Democrats and the press are on a self-delusional kick that Barack Obama had nothing to do with the results in Virginia and New Jersey. That’s fine by me. The more the Dems deny to themselves that Independents moved to the GOP and that Republican voters were fired up because of concerns about Obama, the less prepared the Dems will be to deal with it in 2010.
I’ve got Virginia data that makes a different case. At the end of tracking, we added some questions paid for by the Republican National Committee specifically to measure the Obama effect. Keep in mind, Obama is NOT the reason Bob McDonnell won — the campaign was much more complex than that. But, he did help.
The White House is trying to have it both ways — they disavowed Deeds, yet also frantically tried to help him. The President appeared in one of the few positive ads that Deeds ran for any length of time, the President did a rally with one week left. I received multiple emails from the President and Organizing for America urging me to vote (I did — thanks for the reminder) for Deeds (I didn’t). I’d bet my bottom dollar that there were also robocalls done by the President as well.
All this effort was being made at a time when, based on the RNC’s questions that they piggybacked onto my tracking for the McDonnell campaign, the President was not the strongest card they could play.
The dominant national issue at that time was (and still is) health care. Only 44% of likely voters support the Obama plan, while 50% oppose it. Intensity is strongly against — 29% strongly favor/42% strong oppose. The question was worded:
“As you may have heard, President Obama and the Democrats in Congress are preparing a plan to change the health care system. From what you have heard about this plan, do you favor or oppose Obama and the Democrats’ health care proposal?”
We also asked a message question that was stunning for two reasons. One, it was stunning in its rejection of the notion of the Democratic wave of 2006-08 is any lasting move, and it was stunning for how close it was to the final election margin:
“I’m going to read you two statements, and please tell me which one comes closest to your opinion.
Some/Other people say it is more important to elect a Governor who will help President Barack Obama implement his agenda.
Other/Some people say that it is more important to elect a Governor who will serve as a check and balance to President Barack Obama.”
Voters opted for the check and balance by a 55%-35% margin. Independents (who voted for Obama by one point in 2008 in Virginia) opted for a check and balance by an overwhelming 58%-25% margin. Throughout our tracking, we regularly found open-ended comments from Independent voters saying they wanted to balance the overwhelming power that the Democrats have in Washington. Given the absolute power the Dems have in DC, that is a very strong message for GOPers running in 2010.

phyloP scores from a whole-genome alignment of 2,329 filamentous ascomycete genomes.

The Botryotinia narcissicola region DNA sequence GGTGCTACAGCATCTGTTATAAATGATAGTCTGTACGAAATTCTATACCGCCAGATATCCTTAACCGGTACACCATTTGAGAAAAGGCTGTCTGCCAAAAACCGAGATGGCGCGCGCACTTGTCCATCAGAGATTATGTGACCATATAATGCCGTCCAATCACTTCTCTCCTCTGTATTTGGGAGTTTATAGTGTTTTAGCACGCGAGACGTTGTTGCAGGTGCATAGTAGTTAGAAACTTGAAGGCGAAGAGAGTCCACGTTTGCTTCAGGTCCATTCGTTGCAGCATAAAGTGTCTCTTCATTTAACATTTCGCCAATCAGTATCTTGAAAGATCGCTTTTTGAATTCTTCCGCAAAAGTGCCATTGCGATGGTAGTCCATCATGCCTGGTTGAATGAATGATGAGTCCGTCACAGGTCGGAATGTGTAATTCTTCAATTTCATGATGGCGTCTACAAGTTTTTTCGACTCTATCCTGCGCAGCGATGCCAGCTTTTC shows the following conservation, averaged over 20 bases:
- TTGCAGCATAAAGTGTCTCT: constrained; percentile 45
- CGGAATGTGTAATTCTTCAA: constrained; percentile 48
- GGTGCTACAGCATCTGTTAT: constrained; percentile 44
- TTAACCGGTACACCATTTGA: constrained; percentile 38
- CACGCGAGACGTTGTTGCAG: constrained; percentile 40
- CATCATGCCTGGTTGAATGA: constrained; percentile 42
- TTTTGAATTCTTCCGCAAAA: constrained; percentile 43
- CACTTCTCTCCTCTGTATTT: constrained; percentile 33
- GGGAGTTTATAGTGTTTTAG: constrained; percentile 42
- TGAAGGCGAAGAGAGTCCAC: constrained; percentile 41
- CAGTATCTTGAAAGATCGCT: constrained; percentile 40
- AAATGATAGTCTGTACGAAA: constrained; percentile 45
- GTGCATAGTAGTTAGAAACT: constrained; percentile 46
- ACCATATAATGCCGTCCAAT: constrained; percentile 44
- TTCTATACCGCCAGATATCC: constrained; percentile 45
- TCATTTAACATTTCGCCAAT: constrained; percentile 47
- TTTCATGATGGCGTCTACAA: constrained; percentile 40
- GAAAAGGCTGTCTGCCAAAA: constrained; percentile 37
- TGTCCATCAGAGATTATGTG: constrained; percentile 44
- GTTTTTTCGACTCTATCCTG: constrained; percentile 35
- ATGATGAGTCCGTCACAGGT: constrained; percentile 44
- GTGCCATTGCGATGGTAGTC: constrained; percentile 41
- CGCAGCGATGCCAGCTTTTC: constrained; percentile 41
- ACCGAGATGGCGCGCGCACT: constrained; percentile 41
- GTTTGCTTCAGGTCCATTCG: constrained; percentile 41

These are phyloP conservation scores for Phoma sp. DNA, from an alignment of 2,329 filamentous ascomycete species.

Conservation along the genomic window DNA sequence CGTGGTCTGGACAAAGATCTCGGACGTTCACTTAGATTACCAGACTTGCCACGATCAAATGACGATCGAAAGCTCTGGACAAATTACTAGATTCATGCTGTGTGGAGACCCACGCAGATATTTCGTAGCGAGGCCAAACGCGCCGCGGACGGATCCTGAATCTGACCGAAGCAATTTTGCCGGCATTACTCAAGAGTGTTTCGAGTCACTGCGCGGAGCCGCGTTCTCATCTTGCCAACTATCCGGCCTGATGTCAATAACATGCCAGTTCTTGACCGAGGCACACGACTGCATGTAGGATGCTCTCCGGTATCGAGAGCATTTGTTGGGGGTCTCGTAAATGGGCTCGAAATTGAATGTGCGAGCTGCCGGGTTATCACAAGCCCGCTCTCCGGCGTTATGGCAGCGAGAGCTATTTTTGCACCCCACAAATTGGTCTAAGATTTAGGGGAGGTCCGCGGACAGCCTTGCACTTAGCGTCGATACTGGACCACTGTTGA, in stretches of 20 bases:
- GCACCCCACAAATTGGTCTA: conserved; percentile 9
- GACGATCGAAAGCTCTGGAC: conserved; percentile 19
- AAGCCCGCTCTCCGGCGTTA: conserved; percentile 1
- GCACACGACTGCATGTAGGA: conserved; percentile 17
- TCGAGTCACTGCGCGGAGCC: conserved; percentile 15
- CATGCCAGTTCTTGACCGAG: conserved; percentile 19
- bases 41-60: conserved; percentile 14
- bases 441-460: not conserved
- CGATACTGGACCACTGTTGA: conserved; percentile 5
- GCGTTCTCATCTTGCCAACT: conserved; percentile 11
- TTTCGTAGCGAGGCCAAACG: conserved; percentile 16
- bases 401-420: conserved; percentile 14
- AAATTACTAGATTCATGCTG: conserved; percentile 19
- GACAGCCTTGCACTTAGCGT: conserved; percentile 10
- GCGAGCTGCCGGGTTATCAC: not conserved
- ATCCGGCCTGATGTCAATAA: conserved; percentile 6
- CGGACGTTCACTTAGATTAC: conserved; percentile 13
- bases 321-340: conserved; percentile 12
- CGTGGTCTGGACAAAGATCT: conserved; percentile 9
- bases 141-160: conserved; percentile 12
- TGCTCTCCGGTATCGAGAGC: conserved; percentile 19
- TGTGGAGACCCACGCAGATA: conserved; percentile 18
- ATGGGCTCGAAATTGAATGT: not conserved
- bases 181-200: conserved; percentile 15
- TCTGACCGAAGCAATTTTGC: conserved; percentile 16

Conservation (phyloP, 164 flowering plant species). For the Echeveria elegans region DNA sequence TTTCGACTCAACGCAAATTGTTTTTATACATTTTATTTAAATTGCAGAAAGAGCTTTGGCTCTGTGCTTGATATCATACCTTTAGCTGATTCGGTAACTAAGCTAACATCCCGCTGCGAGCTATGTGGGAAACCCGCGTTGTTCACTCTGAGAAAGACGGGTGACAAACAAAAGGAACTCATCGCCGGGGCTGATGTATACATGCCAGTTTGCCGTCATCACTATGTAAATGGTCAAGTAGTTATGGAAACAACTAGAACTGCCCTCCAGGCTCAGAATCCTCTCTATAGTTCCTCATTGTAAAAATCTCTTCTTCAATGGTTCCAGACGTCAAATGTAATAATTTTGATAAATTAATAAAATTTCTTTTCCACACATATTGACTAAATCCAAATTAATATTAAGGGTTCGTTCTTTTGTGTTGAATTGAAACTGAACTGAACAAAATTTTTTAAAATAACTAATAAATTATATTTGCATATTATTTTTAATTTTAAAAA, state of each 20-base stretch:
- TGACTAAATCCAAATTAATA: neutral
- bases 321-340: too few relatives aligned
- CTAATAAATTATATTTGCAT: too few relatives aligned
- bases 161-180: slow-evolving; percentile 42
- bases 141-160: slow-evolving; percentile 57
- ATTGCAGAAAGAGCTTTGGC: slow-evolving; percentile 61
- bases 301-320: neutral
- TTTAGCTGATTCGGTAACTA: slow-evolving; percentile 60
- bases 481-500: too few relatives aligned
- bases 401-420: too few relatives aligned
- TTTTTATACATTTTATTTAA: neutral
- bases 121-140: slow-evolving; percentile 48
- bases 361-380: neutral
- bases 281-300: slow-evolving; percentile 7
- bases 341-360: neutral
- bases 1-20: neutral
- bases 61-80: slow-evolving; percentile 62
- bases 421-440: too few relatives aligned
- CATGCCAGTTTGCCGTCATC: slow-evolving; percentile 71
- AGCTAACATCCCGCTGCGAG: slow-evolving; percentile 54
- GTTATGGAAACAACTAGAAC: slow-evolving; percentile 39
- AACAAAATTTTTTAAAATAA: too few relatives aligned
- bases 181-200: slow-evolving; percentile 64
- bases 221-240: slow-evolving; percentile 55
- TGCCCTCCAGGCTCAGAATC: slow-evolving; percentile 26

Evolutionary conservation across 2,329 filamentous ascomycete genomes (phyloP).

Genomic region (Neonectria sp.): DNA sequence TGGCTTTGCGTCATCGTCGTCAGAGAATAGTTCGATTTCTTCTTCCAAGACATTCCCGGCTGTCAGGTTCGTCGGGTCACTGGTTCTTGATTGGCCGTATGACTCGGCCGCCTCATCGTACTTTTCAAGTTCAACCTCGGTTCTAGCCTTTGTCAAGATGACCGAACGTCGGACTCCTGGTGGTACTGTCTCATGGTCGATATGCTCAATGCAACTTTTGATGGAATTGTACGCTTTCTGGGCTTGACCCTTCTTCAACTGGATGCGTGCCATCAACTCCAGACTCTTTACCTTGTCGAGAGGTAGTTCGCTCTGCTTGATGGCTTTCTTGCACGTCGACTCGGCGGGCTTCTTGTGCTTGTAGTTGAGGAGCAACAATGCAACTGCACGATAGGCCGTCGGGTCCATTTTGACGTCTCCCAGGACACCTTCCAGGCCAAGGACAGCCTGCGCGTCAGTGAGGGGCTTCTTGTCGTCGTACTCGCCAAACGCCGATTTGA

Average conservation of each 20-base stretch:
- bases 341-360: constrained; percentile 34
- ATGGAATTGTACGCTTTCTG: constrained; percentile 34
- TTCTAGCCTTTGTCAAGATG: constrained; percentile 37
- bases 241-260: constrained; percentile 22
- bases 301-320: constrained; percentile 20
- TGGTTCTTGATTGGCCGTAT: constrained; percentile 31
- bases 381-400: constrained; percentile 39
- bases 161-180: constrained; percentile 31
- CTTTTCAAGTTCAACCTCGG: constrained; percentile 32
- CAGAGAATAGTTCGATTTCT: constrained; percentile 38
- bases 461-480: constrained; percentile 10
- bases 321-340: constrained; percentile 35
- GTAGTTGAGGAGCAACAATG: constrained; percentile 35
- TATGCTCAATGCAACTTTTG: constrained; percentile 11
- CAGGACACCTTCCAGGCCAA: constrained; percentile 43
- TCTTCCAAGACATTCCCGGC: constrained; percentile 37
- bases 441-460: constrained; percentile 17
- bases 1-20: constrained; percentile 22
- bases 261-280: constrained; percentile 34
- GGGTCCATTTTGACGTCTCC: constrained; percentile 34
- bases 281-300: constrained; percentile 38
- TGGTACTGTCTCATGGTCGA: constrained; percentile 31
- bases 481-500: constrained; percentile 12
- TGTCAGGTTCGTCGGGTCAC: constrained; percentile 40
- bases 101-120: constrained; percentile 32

We tested the impact of the Obama endorsement — 24% said they were more likely to vote for Deeds, while 32% were less likely. The minus eight increment on that can not be encouraging to the White House.
Finally, we tested a simple agree/disagree: “Creigh Deeds’ policies are too close to the policies of President Barack Obama.” Fully 52% agreed and only 30% disagreed. By intensity, 30% strongly agreed and only 9% strongly disagreed. Revisionists on the left are blaming Deeds for not embracing Obama enough, but Virginia voters did not agree. Among Independents, it was 52% agree/28% disagree.
The Bottom Line
Obama was not the deciding factor in the Virginia campaign. However, he certainly was MUCH more than a non-factor. Concern about his policies overreaching permeated to a gubernatorial campaign and helped widen the size of McDonnell’s win. It allowed the campaign to focus on issues that hadn’t been working in recent years for Republican candidates. Concern about Obama’s policies on spending, taxes, and jobs allowed McDonnell to thoroughly dominate those issues. The checks and balances message is a key one, but the bigger lesson about Obama’s impact on Virginia is that his policies have put fiscal and economic messages back into play for Republicans.